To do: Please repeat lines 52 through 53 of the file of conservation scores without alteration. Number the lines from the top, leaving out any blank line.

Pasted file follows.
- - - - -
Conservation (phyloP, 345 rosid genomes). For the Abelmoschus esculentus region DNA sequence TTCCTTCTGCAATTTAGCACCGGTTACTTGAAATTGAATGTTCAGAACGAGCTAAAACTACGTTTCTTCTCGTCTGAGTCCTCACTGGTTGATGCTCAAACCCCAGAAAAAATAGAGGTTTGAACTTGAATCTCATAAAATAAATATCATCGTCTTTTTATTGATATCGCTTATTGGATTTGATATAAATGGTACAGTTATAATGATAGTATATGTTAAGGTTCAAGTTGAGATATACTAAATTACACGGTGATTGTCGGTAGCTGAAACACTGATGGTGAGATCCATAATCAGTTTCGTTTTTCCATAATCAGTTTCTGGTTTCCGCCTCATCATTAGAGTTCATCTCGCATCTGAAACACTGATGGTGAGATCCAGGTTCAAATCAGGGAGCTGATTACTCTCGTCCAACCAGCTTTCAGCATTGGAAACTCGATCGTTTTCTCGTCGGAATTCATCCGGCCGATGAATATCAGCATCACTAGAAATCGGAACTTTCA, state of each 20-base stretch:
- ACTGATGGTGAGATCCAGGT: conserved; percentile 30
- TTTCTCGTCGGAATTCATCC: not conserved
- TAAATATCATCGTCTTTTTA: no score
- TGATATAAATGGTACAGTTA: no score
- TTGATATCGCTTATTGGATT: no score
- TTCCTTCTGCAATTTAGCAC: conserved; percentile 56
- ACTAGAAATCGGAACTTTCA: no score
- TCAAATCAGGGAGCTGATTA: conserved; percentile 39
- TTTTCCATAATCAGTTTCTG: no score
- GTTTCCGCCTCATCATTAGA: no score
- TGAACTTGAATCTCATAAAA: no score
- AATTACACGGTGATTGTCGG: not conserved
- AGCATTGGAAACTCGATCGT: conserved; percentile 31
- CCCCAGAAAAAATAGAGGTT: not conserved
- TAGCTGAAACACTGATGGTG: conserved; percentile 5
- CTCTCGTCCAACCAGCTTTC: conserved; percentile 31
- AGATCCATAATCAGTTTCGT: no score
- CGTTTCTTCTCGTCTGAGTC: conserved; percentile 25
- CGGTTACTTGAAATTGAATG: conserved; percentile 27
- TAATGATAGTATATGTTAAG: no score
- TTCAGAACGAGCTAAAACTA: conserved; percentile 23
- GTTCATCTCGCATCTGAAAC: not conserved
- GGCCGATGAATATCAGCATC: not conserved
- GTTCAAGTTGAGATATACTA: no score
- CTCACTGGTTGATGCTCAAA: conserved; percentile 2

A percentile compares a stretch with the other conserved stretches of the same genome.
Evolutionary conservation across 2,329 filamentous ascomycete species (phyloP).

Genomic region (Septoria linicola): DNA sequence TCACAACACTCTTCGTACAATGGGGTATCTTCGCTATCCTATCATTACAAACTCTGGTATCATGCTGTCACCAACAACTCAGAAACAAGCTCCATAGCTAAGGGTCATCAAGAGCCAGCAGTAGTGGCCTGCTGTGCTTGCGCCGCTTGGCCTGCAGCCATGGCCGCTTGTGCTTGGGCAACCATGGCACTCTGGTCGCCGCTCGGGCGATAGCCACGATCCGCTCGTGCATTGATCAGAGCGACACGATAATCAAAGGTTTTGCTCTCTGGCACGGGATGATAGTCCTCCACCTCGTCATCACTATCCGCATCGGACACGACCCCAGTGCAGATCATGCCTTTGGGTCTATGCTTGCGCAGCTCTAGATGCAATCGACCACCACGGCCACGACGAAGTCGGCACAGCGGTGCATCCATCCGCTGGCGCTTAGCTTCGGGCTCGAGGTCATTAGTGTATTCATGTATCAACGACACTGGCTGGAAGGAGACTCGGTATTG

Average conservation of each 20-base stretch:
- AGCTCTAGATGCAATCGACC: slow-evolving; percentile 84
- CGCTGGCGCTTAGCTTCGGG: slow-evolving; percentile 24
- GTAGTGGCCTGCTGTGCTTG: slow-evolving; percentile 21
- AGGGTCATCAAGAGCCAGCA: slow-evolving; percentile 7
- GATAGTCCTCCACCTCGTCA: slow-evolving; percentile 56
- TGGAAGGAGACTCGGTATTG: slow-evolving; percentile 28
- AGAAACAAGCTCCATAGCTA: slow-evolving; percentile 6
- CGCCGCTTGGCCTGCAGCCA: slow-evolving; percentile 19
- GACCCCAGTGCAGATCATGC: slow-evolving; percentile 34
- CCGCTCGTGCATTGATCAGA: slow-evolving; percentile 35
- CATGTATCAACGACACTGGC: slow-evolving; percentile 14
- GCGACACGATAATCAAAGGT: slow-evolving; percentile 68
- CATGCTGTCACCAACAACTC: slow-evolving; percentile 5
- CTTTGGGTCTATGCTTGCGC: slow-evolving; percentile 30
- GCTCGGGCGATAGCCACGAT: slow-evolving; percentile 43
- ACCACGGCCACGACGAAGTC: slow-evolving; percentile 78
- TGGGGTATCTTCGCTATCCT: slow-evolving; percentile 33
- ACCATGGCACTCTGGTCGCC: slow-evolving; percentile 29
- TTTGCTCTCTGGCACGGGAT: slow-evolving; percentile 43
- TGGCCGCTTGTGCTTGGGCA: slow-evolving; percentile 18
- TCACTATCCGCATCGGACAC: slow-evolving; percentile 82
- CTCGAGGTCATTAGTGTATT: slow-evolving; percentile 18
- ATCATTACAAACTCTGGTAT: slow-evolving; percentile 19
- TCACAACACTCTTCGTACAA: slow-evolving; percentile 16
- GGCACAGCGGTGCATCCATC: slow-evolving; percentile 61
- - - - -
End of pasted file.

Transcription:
- CTCGAGGTCATTAGTGTATT: slow-evolving; percentile 18
- ATCATTACAAACTCTGGTAT: slow-evolving; percentile 19